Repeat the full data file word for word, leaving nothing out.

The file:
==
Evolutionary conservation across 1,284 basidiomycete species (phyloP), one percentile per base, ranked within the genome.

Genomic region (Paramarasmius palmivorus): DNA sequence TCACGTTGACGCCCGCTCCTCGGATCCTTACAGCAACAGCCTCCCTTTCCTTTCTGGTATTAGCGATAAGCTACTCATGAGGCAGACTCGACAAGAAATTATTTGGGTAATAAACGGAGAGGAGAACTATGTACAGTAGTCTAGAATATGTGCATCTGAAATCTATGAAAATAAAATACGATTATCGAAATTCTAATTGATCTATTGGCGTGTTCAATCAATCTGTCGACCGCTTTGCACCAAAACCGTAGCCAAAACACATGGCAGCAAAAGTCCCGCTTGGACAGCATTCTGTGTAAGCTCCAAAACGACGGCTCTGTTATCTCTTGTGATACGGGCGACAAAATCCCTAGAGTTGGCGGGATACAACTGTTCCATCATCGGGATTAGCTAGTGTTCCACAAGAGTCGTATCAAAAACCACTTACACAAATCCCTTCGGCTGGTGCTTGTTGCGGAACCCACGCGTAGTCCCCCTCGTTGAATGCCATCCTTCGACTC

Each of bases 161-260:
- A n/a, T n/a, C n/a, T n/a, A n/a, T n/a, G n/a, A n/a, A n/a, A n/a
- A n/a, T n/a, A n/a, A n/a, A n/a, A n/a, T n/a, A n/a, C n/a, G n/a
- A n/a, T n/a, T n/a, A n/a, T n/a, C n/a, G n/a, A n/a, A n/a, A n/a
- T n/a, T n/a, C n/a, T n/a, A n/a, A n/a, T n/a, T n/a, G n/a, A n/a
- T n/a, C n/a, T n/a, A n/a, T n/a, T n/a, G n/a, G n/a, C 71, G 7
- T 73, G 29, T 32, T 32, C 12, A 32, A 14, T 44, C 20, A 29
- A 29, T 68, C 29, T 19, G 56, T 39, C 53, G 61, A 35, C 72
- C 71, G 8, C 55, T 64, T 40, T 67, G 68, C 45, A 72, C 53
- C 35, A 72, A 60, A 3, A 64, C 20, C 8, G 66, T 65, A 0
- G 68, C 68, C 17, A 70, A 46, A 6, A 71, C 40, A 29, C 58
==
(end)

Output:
Evolutionary conservation across 1,284 basidiomycete species (phyloP), one percentile per base, ranked within the genome.

Genomic region (Paramarasmius palmivorus): DNA sequence TCACGTTGACGCCCGCTCCTCGGATCCTTACAGCAACAGCCTCCCTTTCCTTTCTGGTATTAGCGATAAGCTACTCATGAGGCAGACTCGACAAGAAATTATTTGGGTAATAAACGGAGAGGAGAACTATGTACAGTAGTCTAGAATATGTGCATCTGAAATCTATGAAAATAAAATACGATTATCGAAATTCTAATTGATCTATTGGCGTGTTCAATCAATCTGTCGACCGCTTTGCACCAAAACCGTAGCCAAAACACATGGCAGCAAAAGTCCCGCTTGGACAGCATTCTGTGTAAGCTCCAAAACGACGGCTCTGTTATCTCTTGTGATACGGGCGACAAAATCCCTAGAGTTGGCGGGATACAACTGTTCCATCATCGGGATTAGCTAGTGTTCCACAAGAGTCGTATCAAAAACCACTTACACAAATCCCTTCGGCTGGTGCTTGTTGCGGAACCCACGCGTAGTCCCCCTCGTTGAATGCCATCCTTCGACTC

Each of bases 161-260:
- A n/a, T n/a, C n/a, T n/a, A n/a, T n/a, G n/a, A n/a, A n/a, A n/a
- A n/a, T n/a, A n/a, A n/a, A n/a, A n/a, T n/a, A n/a, C n/a, G n/a
- A n/a, T n/a, T n/a, A n/a, T n/a, C n/a, G n/a, A n/a, A n/a, A n/a
- T n/a, T n/a, C n/a, T n/a, A n/a, A n/a, T n/a, T n/a, G n/a, A n/a
- T n/a, C n/a, T n/a, A n/a, T n/a, T n/a, G n/a, G n/a, C 71, G 7
- T 73, G 29, T 32, T 32, C 12, A 32, A 14, T 44, C 20, A 29
- A 29, T 68, C 29, T 19, G 56, T 39, C 53, G 61, A 35, C 72
- C 71, G 8, C 55, T 64, T 40, T 67, G 68, C 45, A 72, C 53
- C 35, A 72, A 60, A 3, A 64, C 20, C 8, G 66, T 65, A 0
- G 68, C 68, C 17, A 70, A 46, A 6, A 71, C 40, A 29, C 58